March, 2010, Data Brief of the National Center for Health Statistics (NCHS) reported that nearly a third of cesarean sections in New York state may be performed unnecessarily, and a report released by Public Citizen this past Wednesday found that Long Island has among the state’s highest rates of cesarean sections.
The rapid rise in cesarean sections is due to the procedures being performed on women who had never had one before, as well as to a sharp decline in the rate of women who undergo a vaginal birth after a previous cesarean (VBAC). The Public Citizen report analyzes the rates of c-section by counties and hospitals in New York and sets forth suggestions for expecting parents to try to avoid an unnecessary c-section.
The NCHS paper describes major risks of undergoing a cesarean section: Cesarean delivery involves major abdominal surgery, and is associated with higher rates of surgical complications and maternal rehospitalization, as well as with complications requiring neonatal intensive care unit admission. In addition to health and safety risks for mothers and newborns, hospital charges for a cesarean delivery are almost double those for a vaginal delivery, imposing significant costs.
The key findings of the NCHS paper are: The cesarean rate rose by 53% from 1996 to 2007, reaching 32%, the highest rate ever reported in the United States. From 1996 to 2007, the cesarean rate increased for mothers in all age and racial and Hispanic origin groups. The pace of the increase accelerated from 2000 to 2007. Cesarean rates also increased for infants at all gestational ages; from 1996 to 2006 preterm infants had the highest rates. Cesarean rates increased for births to mothers in all U.S. states, and by more than 70% in six states from 1996 to 2007.
The New York state hospital with the highest percentage of total C-sections was St. Anthony Community Hospital (Orange County) with 53.5 percent of deliveries by C-section. Auburn Memorial Hospital in Auburn had the lowest percentage of C-sections, with a rate of 16.6 percent. Among urban hospitals, the lowest rates were at North Central Bronx Hospital, with only 18.5 percent of deliveries done by C-section; St. Barnabas Hospital (Bronx), with 20.7 percent; Maimonides Medical Center (Brooklyn), with 20.9 percent; and New York Downtown Hospital, with 22.3 percent.
In contrast, other urban hospitals had very high C-section rates, such as University Hospital of Brooklyn (Brooklyn), with 40.2 percent; NewYork-Presbyterian at Weill Cornell Medical Center, with 39.2 percent; Lenox Hill Hospital, with 40.1 percent; and Long Island Jewish Medical Center, with 40.3 percent. Six of the eight hospitals in Westchester County also had rates exceeding 39.5 percent. The Public Citizen report includes suggestions to women as to how to avoid c-sections.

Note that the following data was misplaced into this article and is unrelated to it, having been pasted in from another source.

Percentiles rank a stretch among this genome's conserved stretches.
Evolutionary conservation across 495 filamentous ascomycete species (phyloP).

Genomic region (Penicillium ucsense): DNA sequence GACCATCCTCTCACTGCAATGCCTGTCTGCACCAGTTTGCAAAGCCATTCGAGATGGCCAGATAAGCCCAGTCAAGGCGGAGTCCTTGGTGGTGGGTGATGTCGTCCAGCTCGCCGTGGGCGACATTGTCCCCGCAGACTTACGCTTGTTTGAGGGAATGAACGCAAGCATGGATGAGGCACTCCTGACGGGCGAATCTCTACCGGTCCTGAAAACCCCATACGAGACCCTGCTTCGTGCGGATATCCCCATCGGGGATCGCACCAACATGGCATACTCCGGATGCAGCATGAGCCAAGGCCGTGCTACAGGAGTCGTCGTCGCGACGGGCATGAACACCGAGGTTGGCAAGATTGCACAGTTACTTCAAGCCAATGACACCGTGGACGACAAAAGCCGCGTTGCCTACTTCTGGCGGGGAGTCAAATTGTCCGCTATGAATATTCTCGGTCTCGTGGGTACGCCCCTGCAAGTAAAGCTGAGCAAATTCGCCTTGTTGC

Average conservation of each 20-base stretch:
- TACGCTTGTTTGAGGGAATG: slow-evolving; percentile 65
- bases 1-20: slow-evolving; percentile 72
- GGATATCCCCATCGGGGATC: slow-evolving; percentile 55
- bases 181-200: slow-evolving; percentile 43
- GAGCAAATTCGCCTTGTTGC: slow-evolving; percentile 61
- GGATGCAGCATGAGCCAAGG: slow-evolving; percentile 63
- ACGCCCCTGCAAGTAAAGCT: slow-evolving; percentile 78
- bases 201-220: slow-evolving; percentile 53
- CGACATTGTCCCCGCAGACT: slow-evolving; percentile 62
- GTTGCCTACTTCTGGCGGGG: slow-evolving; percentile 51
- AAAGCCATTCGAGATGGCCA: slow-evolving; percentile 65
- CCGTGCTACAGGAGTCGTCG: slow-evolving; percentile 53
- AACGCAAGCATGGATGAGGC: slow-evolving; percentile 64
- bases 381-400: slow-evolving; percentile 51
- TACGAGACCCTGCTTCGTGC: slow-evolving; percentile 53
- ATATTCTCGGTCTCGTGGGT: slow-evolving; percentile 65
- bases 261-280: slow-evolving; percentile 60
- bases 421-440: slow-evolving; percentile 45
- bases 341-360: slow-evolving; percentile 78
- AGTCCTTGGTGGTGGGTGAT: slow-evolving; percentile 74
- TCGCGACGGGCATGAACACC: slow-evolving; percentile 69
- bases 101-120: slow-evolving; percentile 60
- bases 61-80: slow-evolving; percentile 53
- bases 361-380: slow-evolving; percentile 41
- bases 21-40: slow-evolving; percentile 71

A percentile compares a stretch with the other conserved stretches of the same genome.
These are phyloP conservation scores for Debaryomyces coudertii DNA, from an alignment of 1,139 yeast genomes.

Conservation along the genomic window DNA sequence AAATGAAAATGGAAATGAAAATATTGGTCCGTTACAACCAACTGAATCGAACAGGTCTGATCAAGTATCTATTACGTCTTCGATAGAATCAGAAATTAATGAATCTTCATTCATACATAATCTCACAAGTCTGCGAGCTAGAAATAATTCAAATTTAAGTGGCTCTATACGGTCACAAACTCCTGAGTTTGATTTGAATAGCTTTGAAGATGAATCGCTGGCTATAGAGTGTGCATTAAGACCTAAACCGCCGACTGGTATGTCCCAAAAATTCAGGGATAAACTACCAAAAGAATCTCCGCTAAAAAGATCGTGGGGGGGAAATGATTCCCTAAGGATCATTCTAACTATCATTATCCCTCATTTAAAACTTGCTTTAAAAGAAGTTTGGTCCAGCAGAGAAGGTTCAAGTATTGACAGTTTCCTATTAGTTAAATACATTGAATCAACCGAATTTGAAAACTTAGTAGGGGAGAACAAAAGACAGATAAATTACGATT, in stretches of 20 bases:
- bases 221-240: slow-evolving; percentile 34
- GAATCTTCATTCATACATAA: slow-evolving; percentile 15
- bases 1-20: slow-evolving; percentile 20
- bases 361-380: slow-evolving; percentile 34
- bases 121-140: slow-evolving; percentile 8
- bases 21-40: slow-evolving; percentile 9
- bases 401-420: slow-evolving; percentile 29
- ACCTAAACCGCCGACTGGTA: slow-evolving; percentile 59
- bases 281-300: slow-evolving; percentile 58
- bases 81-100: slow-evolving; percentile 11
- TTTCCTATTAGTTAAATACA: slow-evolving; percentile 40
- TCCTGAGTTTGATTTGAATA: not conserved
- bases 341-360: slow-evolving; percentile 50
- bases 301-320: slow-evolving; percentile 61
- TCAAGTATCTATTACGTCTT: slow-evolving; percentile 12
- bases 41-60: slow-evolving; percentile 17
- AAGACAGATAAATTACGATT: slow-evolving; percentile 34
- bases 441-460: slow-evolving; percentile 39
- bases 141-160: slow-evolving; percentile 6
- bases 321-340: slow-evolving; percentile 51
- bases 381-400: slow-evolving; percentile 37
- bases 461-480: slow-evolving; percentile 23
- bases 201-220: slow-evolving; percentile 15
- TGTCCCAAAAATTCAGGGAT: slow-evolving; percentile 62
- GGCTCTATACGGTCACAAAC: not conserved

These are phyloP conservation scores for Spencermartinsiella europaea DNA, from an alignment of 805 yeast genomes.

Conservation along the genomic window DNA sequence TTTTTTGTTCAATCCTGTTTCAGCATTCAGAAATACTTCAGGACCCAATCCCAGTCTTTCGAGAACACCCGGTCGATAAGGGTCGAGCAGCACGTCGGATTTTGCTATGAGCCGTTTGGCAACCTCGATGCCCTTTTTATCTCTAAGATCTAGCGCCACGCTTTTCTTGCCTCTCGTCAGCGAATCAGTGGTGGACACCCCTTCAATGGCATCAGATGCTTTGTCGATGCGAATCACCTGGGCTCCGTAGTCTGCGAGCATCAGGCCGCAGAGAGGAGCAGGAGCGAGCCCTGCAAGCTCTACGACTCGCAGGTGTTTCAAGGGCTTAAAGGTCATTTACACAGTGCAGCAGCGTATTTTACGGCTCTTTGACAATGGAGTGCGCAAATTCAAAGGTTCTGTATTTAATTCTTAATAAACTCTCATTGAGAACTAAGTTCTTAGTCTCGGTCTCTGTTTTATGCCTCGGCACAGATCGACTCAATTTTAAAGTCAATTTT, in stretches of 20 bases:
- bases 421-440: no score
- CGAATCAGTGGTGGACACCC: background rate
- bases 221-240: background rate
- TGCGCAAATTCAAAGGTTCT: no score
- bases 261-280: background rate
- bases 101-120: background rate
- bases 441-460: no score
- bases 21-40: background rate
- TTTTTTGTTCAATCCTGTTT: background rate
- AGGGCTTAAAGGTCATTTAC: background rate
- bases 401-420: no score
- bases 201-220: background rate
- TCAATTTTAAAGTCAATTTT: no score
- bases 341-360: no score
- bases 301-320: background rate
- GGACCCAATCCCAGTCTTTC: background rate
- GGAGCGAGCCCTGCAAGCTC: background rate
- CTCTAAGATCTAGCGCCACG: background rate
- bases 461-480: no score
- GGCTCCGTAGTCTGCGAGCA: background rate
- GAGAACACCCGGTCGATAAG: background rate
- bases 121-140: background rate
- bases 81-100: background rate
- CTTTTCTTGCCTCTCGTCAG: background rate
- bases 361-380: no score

Public Citizen recommends that health departments and hospitals require all hospitals to offer the alternative of delivery by a licensed midwife, adopt peer review in all aspects of maternal and fetal care, require all ob/gyns to get a second opinion before deciding on a primary C-section, standardize care right before and after birth, and eliminate financial incentives for performing C-sections (physicians are paid more for performing C-sections, even though they may take less time to perform than vaginal deliveries). Specifically addressed to expecting parents, the report suggests:
- Talk to your doctor or midwife early about your preferences. Fully air any major discrepancies concerning your respective perceptions of risks and benefits.
- Find the overall, primary and VBAC rates in the hospitals and by their obstetricians you are considering using for your pregnancy. For hospitals, one can use the findings in the report and NYS Public Health Law section 2803 requires that every hospital and birth center provide each prospective maternity patient and the general public an informational leaflet with data on maternity care and insurance coverage. The hospital and birth center must also provide statistics on its maternity-related procedures. These include data on cesarean rates, successful VBACs, midwife-attended births, use of fetal monitoring, use of forceps and analgesia, anesthesia, births delivered vaginally, induced deliveries, use of augmentation of labor and episiotomies, availability of birthing rooms and facilities for rooming-in.
- Consider using a certified nurse-midwife or certified midwife. Findings in multiple studies show that the likelihood of induction, episiotomy, or a cesarean section is generally lower with midwife-attended deliveries than with obstetrician-attended deliveries.
- Consider using a doula – continuous labor support by an experienced woman – in conjunction with your doctor.
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